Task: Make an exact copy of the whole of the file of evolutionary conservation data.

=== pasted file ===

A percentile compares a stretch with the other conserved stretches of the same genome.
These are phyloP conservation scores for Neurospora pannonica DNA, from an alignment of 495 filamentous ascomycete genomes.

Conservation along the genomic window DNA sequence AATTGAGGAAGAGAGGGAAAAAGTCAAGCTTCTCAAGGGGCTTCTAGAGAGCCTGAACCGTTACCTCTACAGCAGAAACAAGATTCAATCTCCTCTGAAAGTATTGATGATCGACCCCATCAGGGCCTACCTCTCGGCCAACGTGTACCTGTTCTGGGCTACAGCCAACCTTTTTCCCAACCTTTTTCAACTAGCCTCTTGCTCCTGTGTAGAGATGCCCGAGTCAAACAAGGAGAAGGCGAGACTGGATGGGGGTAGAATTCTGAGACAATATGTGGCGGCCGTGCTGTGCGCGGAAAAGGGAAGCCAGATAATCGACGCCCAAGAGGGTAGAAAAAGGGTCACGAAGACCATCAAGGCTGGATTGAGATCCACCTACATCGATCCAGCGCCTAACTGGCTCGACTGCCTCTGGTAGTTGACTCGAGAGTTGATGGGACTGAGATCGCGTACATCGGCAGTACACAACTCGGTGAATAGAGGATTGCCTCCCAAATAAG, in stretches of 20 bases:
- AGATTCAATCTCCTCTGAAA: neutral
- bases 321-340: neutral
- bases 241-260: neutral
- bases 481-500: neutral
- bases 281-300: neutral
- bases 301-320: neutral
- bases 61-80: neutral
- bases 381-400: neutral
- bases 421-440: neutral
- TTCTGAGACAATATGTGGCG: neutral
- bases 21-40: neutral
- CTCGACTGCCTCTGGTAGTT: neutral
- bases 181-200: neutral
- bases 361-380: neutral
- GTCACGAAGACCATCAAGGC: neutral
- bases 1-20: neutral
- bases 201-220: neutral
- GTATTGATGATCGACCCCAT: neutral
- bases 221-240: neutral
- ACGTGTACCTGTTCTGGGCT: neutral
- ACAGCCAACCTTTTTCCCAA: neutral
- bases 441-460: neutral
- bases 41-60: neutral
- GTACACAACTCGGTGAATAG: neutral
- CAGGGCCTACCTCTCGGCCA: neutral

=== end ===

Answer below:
A percentile compares a stretch with the other conserved stretches of the same genome.
These are phyloP conservation scores for Neurospora pannonica DNA, from an alignment of 495 filamentous ascomycete genomes.

Conservation along the genomic window DNA sequence AATTGAGGAAGAGAGGGAAAAAGTCAAGCTTCTCAAGGGGCTTCTAGAGAGCCTGAACCGTTACCTCTACAGCAGAAACAAGATTCAATCTCCTCTGAAAGTATTGATGATCGACCCCATCAGGGCCTACCTCTCGGCCAACGTGTACCTGTTCTGGGCTACAGCCAACCTTTTTCCCAACCTTTTTCAACTAGCCTCTTGCTCCTGTGTAGAGATGCCCGAGTCAAACAAGGAGAAGGCGAGACTGGATGGGGGTAGAATTCTGAGACAATATGTGGCGGCCGTGCTGTGCGCGGAAAAGGGAAGCCAGATAATCGACGCCCAAGAGGGTAGAAAAAGGGTCACGAAGACCATCAAGGCTGGATTGAGATCCACCTACATCGATCCAGCGCCTAACTGGCTCGACTGCCTCTGGTAGTTGACTCGAGAGTTGATGGGACTGAGATCGCGTACATCGGCAGTACACAACTCGGTGAATAGAGGATTGCCTCCCAAATAAG, in stretches of 20 bases:
- AGATTCAATCTCCTCTGAAA: neutral
- bases 321-340: neutral
- bases 241-260: neutral
- bases 481-500: neutral
- bases 281-300: neutral
- bases 301-320: neutral
- bases 61-80: neutral
- bases 381-400: neutral
- bases 421-440: neutral
- TTCTGAGACAATATGTGGCG: neutral
- bases 21-40: neutral
- CTCGACTGCCTCTGGTAGTT: neutral
- bases 181-200: neutral
- bases 361-380: neutral
- GTCACGAAGACCATCAAGGC: neutral
- bases 1-20: neutral
- bases 201-220: neutral
- GTATTGATGATCGACCCCAT: neutral
- bases 221-240: neutral
- ACGTGTACCTGTTCTGGGCT: neutral
- ACAGCCAACCTTTTTCCCAA: neutral
- bases 441-460: neutral
- bases 41-60: neutral
- GTACACAACTCGGTGAATAG: neutral
- CAGGGCCTACCTCTCGGCCA: neutral